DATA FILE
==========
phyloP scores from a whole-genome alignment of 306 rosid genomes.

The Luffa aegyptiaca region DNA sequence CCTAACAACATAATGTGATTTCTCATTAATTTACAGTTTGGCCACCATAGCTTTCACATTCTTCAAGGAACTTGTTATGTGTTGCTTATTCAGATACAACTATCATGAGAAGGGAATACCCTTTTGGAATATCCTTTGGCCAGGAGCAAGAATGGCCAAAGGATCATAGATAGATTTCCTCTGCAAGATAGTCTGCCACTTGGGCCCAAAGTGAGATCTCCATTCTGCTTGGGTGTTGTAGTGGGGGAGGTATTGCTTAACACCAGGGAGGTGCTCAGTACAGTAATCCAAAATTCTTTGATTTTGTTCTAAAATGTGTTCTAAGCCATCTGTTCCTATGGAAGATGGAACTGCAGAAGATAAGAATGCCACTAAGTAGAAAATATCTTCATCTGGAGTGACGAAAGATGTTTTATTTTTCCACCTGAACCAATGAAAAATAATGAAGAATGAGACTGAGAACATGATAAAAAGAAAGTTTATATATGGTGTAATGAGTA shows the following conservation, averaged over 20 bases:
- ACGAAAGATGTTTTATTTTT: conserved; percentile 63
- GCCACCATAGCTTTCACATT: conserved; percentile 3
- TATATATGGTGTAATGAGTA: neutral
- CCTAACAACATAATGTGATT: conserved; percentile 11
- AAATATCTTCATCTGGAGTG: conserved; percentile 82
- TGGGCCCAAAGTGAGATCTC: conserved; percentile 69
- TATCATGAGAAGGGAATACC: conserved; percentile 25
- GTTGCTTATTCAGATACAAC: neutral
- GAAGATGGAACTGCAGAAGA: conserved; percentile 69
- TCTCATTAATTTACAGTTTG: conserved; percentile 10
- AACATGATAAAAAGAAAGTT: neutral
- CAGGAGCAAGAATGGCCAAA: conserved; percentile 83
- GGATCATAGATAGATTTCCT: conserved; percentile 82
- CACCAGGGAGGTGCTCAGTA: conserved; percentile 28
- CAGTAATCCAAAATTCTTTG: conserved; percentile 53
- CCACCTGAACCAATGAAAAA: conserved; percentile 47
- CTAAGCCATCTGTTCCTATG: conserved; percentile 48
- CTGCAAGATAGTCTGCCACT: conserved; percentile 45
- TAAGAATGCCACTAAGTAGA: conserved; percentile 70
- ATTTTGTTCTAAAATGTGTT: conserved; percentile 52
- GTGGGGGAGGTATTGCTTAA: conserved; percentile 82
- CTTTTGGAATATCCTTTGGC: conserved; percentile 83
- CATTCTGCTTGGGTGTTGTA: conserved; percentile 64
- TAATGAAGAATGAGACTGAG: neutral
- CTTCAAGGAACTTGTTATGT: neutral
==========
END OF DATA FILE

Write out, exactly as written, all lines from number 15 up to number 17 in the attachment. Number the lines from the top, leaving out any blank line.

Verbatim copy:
- GGATCATAGATAGATTTCCT: conserved; percentile 82
- CACCAGGGAGGTGCTCAGTA: conserved; percentile 28
- CAGTAATCCAAAATTCTTTG: conserved; percentile 53